As you can see, there's a lot more to studying in Paris than simply packing a bag and going. There's plenty of work to be done.

The only one who can make your travel dream a reality is you. So hop to it. There will be plenty of time for daydreaming later on the long flight over.

Finding time to have fun
Once you've got the money secured to pay for your overseas courses, you need to think about what you'd like to do outside your classes.

Do you plan on shopping and loading up on souvenirs? Will you be checking out the local nightlife? Traveling on your own on the weekends or after your program ends?

All these things cost money and financial aid won't cover it.

You may want to get a part-time job. Instead of birthday and Christmas gifts, ask family and friends for cash for your trip. Save up as much money as you can.

Every hour you work and every dollar you save will be well worth the effort. Ditto for all the forms and paperwork and meetings with advisers on campus.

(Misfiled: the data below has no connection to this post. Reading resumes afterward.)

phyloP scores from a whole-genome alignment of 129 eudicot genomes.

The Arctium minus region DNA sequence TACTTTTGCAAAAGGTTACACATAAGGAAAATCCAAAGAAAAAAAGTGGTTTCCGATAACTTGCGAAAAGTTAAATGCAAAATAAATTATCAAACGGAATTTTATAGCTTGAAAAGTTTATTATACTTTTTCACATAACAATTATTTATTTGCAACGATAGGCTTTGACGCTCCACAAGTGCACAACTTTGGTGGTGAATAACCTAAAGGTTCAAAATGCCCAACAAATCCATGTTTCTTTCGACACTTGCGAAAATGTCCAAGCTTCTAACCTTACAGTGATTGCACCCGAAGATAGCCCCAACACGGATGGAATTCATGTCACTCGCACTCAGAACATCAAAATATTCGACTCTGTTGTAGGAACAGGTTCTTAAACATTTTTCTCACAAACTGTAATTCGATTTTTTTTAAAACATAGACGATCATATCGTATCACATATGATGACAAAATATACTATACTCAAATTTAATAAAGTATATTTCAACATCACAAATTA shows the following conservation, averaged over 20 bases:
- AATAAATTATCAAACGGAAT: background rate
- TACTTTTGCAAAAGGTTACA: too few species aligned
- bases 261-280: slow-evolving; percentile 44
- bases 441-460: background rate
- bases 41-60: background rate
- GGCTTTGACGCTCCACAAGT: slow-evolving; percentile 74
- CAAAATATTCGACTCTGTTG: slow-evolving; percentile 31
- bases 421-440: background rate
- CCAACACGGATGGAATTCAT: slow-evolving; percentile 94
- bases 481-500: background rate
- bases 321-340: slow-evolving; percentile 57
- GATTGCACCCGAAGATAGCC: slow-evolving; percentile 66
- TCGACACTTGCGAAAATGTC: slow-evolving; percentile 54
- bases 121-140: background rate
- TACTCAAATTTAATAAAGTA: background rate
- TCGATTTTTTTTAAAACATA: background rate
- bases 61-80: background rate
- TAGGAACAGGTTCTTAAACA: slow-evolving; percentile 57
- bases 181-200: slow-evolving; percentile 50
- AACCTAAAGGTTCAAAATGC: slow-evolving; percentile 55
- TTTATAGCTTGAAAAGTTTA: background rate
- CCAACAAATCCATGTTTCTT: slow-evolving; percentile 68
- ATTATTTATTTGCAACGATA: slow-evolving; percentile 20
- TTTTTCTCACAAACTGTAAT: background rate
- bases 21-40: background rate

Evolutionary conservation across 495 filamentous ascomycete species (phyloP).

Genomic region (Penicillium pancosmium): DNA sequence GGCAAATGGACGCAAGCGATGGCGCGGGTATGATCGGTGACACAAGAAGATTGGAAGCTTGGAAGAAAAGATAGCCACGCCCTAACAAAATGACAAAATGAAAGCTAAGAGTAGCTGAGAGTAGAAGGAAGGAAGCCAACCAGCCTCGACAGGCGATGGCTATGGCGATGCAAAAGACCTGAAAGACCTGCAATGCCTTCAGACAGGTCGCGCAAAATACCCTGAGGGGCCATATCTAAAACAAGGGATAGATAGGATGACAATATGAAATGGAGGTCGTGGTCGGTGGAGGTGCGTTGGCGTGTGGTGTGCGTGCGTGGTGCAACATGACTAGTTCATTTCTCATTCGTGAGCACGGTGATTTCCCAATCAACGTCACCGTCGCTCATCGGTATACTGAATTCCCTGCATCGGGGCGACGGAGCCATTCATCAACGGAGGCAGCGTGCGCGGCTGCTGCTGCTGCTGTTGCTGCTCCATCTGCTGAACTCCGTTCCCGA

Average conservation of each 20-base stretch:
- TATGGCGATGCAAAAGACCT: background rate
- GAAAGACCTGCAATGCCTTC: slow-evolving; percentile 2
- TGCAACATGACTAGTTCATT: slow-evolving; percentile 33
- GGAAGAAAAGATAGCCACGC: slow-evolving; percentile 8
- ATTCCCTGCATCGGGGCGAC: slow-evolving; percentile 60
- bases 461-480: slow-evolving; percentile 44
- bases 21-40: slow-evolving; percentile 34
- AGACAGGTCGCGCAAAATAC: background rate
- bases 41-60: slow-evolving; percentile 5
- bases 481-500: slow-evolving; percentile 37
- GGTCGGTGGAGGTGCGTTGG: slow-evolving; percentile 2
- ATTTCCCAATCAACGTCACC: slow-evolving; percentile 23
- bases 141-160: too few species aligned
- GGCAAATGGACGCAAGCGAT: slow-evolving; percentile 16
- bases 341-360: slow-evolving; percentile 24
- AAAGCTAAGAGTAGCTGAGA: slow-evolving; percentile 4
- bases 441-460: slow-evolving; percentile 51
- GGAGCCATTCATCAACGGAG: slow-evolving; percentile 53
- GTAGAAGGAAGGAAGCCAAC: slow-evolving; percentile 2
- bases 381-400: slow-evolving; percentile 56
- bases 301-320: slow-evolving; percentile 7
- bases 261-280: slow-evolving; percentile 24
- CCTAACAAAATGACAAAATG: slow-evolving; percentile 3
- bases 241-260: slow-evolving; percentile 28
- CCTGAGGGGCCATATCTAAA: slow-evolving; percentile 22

Once you're away on your overseas adventure none of the hassles or the headaches you've endured will matter in the least.

Something that will matter? The grades you receive in your overseas classes. They'll be recorded on your academic record just like any other class.

So even though there's bound to be plenty of distractions, you'll still want to take your overseas classes seriously.

"The quality of your grades still matter," Buck says.

So have fun, but not too much fun, while you've got classes to attend.

-- Updated: July 18, 2003

See Also
Five tips for finding cheap travel deals
Money tips for overseas travelers
Average daily costs in various European cities
Personal and family finance glossary
More personal loan stories